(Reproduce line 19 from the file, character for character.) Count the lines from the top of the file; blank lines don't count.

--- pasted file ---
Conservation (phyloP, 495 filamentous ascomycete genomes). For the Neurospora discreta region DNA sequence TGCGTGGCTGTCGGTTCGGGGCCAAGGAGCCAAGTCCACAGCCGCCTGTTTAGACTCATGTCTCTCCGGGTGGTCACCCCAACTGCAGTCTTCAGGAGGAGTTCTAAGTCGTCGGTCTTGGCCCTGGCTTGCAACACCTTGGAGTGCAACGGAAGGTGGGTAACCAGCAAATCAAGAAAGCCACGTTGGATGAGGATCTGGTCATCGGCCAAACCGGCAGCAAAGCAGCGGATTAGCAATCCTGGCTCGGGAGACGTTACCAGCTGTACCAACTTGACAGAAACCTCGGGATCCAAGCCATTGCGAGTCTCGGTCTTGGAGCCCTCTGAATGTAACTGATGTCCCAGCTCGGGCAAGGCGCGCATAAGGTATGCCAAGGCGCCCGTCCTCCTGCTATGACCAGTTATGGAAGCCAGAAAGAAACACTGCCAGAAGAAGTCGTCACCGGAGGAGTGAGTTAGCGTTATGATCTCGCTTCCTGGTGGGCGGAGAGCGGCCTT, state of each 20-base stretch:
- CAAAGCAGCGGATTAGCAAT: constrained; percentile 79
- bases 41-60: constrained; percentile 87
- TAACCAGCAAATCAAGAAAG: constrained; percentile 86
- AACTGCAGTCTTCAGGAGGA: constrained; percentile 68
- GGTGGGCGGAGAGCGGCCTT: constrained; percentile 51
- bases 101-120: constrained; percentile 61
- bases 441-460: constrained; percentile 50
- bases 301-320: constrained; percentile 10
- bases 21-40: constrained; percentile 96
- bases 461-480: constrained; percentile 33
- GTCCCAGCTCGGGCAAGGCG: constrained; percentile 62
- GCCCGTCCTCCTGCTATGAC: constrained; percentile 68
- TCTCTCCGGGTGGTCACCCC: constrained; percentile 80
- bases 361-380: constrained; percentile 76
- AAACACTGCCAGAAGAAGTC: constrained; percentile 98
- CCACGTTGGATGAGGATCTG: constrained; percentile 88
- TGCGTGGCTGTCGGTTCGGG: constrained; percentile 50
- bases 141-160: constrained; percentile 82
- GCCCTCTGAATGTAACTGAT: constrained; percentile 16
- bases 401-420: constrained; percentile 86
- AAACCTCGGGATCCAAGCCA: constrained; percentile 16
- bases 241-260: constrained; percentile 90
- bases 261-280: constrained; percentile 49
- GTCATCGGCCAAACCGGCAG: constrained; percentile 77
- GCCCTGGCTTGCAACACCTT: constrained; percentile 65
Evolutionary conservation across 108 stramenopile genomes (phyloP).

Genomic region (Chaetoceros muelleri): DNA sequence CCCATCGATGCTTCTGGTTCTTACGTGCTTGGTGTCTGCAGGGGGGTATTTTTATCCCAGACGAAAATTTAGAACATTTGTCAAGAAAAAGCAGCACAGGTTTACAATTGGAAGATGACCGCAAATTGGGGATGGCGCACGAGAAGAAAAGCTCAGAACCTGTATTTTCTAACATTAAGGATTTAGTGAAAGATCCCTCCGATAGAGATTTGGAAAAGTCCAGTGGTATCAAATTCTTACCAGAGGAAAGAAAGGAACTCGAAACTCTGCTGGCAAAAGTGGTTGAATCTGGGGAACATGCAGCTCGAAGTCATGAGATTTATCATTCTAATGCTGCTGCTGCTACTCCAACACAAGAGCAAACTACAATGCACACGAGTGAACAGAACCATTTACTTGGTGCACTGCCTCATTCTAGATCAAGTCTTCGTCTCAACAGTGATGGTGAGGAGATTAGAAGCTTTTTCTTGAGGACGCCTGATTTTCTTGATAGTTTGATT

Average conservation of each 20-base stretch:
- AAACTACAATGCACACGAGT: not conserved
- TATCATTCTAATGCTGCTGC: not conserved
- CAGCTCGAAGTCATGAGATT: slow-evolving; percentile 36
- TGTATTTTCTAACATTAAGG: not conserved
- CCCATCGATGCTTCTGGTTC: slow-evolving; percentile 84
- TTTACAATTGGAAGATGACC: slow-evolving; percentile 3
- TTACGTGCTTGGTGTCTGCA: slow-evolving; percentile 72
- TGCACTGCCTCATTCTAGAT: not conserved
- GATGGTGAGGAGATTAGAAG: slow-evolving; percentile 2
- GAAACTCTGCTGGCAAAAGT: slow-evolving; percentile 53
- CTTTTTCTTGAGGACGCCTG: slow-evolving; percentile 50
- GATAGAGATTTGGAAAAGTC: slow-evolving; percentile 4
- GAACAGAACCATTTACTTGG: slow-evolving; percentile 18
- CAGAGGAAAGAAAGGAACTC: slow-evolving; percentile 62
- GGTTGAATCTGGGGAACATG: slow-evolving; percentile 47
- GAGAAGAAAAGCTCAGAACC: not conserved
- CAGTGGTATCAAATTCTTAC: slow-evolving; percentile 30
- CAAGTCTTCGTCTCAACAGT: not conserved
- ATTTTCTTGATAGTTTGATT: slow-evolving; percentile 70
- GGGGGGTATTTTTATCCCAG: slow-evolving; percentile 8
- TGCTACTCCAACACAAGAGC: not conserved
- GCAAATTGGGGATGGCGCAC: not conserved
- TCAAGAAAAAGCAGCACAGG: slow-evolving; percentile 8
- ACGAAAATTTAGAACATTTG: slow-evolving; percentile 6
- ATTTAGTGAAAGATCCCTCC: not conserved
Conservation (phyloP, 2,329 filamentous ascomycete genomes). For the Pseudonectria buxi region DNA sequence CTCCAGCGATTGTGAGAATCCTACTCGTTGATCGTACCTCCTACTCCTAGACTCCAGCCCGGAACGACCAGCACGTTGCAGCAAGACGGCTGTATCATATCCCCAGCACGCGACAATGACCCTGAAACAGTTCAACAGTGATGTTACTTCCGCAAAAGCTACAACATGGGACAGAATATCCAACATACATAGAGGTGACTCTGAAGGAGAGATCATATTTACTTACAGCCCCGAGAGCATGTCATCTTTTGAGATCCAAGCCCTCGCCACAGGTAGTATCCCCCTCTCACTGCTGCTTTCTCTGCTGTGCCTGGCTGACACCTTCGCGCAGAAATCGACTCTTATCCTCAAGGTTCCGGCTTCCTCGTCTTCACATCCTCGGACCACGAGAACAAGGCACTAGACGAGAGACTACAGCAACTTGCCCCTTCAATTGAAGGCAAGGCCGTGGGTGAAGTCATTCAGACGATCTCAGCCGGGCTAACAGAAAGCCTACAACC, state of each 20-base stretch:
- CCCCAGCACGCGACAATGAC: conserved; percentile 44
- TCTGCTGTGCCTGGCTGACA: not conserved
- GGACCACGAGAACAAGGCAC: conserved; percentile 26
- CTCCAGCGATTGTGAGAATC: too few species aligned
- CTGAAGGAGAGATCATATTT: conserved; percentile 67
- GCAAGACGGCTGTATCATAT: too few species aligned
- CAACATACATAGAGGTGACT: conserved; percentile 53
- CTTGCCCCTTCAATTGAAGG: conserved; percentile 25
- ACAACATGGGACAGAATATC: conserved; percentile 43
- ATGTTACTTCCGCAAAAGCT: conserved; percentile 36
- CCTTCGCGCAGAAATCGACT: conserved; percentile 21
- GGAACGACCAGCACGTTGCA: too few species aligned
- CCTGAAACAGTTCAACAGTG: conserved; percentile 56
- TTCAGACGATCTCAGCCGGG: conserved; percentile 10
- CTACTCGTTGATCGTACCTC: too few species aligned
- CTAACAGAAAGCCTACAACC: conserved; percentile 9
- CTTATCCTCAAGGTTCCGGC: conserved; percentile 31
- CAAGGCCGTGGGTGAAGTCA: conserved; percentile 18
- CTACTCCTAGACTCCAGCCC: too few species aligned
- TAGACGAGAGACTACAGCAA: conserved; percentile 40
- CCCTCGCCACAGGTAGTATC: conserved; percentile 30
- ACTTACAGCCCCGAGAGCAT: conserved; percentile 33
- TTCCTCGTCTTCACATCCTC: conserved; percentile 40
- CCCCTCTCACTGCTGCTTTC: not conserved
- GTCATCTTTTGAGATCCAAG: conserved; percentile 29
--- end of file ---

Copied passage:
- bases 141-160: constrained; percentile 82